China: People, Place, Culture, History
DK Publishing, 2007 (2007)
Reviewed by Hilary Williamson
n her Foreword to DK Publishing's magnificent coffee table book,
, Anchee Min (who was born in China and lived there for almost three decades) tells us that its creators '
have captured the essence of my country.
' Sections cover:
Landscape: China's Horizons
History: The Story of China
People: A Day in the Life
Culture: The Spirit of China
Architecture: Building a Nation
opens on a remarkable photograph, in which a bridge is mirrored in the water below, creating a circular window - echoing those in so many old Chinese Buddhist temples - onto a mountainscape beyond. The accompanying text speaks of China's '
varied and vast
' cultural '
landscapes of utility as well as immense beauty
', shaped by '
centuries of occupancy
'. Readers are then taken on a superb photographic journey through the country's
(down from the Tibet-Qinghai Plateau),
(gorges, valleys and plains), and
(flat and fertile flow to the sea)
he photography - as in a view through the mist of Songzanlin Monastery, Yunnan, or the Leshan Giant Buddha in Sichuan gazing down a cliff face - is spectacular. And to my delight, Chinese poems are quoted throughout above the pictures, like this one by Dun Xunhe (846-904): '
Half into the mountains - a mountain monastery. / A man in the country now, I climb to it on an autumn day. / It is right in their midst, with lovely rocks askew - / Solitary on the summit on its very highest layer.
he authors bring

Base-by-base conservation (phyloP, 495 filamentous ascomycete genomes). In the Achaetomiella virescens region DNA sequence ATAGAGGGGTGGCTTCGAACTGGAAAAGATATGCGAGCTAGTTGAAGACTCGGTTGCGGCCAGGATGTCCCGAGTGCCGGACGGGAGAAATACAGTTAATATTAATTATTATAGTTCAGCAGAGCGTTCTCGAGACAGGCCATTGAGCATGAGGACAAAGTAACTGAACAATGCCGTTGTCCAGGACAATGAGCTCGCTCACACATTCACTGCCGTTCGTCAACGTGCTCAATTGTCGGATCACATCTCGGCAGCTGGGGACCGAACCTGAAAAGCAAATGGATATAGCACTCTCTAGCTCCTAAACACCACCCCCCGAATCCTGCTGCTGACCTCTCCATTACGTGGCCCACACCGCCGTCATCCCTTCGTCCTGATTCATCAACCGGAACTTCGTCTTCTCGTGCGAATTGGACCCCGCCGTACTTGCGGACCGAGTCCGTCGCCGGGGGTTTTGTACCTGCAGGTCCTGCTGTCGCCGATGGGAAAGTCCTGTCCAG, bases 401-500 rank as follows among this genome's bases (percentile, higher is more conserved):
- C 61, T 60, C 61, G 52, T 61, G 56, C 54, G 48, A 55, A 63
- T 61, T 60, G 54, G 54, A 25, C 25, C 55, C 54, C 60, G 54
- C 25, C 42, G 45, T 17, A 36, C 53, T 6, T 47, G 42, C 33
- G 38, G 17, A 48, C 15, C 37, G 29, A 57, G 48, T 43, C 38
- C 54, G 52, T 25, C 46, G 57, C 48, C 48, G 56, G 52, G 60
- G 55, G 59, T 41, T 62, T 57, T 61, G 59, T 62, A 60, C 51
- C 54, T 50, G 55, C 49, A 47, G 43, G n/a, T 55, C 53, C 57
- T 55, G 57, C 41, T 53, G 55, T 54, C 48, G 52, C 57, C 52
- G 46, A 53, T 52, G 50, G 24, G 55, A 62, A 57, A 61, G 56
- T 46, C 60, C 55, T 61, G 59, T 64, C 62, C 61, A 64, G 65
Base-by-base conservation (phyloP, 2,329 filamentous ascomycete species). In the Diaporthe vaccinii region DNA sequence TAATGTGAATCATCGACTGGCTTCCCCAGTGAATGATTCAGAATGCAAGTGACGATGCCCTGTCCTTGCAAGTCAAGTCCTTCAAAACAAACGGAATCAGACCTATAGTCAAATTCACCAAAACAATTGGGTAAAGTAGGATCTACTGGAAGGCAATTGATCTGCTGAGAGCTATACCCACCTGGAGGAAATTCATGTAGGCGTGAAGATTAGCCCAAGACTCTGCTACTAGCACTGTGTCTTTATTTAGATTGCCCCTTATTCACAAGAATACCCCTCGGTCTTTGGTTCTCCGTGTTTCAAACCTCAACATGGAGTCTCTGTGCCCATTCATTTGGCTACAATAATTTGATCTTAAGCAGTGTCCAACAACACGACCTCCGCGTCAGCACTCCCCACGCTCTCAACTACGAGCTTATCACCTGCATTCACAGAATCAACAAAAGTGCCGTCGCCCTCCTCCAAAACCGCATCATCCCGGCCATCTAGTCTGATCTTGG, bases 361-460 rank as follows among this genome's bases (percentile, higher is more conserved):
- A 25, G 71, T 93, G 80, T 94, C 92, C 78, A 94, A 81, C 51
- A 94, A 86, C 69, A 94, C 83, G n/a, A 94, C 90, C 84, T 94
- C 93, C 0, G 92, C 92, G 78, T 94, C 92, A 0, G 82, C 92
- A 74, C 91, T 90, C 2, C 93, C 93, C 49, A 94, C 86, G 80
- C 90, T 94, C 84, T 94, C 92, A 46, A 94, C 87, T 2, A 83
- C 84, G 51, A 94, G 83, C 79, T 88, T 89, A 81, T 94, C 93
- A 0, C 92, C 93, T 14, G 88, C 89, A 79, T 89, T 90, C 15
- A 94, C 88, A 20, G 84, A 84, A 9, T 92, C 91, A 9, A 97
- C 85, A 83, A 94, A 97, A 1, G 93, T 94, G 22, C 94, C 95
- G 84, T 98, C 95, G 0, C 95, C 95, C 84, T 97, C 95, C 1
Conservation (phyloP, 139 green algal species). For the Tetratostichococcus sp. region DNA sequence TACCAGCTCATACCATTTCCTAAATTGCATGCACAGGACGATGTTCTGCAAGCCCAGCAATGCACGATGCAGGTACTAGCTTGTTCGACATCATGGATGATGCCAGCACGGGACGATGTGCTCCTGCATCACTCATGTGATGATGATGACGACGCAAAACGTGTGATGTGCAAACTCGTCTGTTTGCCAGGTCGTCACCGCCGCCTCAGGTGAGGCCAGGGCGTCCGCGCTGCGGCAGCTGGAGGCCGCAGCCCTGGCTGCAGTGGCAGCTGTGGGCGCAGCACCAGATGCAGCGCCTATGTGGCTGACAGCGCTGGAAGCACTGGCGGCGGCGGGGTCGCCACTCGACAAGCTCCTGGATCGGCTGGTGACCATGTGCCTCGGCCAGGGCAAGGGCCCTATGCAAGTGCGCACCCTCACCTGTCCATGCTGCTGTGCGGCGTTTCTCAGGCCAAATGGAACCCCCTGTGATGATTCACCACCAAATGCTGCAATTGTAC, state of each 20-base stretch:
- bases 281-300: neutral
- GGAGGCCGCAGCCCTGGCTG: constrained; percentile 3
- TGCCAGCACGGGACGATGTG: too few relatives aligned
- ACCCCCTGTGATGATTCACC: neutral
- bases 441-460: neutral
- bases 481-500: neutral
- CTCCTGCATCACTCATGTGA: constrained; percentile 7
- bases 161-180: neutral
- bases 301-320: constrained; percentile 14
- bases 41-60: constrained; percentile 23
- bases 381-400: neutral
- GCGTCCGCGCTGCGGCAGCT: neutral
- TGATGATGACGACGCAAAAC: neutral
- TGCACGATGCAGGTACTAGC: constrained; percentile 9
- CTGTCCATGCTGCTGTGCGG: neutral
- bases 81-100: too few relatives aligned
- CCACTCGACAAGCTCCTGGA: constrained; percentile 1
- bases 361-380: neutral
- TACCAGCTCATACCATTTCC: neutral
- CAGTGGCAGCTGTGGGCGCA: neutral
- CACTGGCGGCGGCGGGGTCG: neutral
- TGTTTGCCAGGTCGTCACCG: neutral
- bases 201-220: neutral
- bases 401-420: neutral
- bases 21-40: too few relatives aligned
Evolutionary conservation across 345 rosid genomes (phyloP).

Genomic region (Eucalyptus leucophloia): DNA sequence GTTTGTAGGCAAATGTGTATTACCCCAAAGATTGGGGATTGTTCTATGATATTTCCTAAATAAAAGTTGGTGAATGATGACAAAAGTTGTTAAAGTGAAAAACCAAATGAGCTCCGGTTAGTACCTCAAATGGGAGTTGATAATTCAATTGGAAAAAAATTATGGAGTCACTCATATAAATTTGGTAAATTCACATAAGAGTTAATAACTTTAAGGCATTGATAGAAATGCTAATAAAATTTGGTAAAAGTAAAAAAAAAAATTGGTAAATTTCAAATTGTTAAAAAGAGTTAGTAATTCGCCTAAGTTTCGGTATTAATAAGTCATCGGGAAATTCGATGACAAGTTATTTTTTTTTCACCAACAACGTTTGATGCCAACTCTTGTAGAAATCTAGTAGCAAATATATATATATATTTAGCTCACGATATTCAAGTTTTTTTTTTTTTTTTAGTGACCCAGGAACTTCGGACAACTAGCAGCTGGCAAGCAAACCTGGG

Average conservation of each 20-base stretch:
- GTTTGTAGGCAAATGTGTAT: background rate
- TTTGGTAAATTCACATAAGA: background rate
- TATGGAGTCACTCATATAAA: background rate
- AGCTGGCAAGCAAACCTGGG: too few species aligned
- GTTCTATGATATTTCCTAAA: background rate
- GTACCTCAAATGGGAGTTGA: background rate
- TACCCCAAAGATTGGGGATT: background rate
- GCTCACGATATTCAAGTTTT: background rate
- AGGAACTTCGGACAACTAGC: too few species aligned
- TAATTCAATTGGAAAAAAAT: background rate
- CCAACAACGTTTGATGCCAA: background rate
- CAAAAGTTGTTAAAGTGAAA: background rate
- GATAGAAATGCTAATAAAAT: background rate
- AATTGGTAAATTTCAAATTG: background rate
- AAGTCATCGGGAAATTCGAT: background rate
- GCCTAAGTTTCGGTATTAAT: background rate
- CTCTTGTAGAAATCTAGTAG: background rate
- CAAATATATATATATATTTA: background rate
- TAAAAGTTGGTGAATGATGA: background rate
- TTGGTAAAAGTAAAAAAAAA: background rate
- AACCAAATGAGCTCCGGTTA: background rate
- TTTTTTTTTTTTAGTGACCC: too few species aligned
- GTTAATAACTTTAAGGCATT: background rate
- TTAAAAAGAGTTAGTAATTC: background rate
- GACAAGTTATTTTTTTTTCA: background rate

alive for us, reminding us that '
the Han Empire rivaled the Roman Empire in its power and sophistication, and that the Tang and Song empires recorded the highest levels of technological and artistic achievement in the world at that time
' and that China is now on '
the brink of becoming a world superpower.
' This section presents images of places and artefacts showcasing China's history from Neolithic times to the present. I was especially intrigued by early coins in the shape of knives and spades, and by a page on
modern chinese cinema
, but the entire section is fascinating and informative.
profiles 14 people from disparate areas and backgrounds
' - from a family in a rural Shaanxi cave dwelling to an opera performer on tour in Zhejiang. We also learn about the lives of a calligrapher, tea growers, a musical instrument maker, farmers, a retired teacher, a schoolchild, a Buddhist monk, a herbalist, a cricket seller, a festival host, a jewelry entrepeneur, and a sea fisherman. It's an impressive variety of in-depth presentations. Sidebars address related topics like
migration to the cities
the art of tea tasting
he chapter on
focuses on China's religious and philosophical beliefs and practices and its artistic and literary heritage
' - from
ways of thought
(such as the
philosophy and religion
the way of the brush
(paintings embellished with calligraphic inscriptions and wonderful treatises on poetry and classical literature) and finishing with
, we take '
visual tours of 16 important Chinese buildings
', from a circular Hakka dwelling in Fujian to a classic courtyard house in Beijing, an 88-story hotel/office high-rise in Shanghai, and a variety of lovely temples and monasteries. For each, architectural sketches and historical and lifestyle information accompany the photos. I love the Qing dynasty private garden, with its moon gate and latticed windows, the shrine in the White Pagoda in Yunnan, and the different views of a Tibetan temple in Hebei.
ike the moon gates and other circular openings that offer perspectives inside,
China: People, Place, Culture, History
offers all kinds of intriguing windows onto that great - and very important in today's world - country, backed up by splendid photography. I will treasure my copy and highly recommend it to you. It would also make a wonderful holiday gift.
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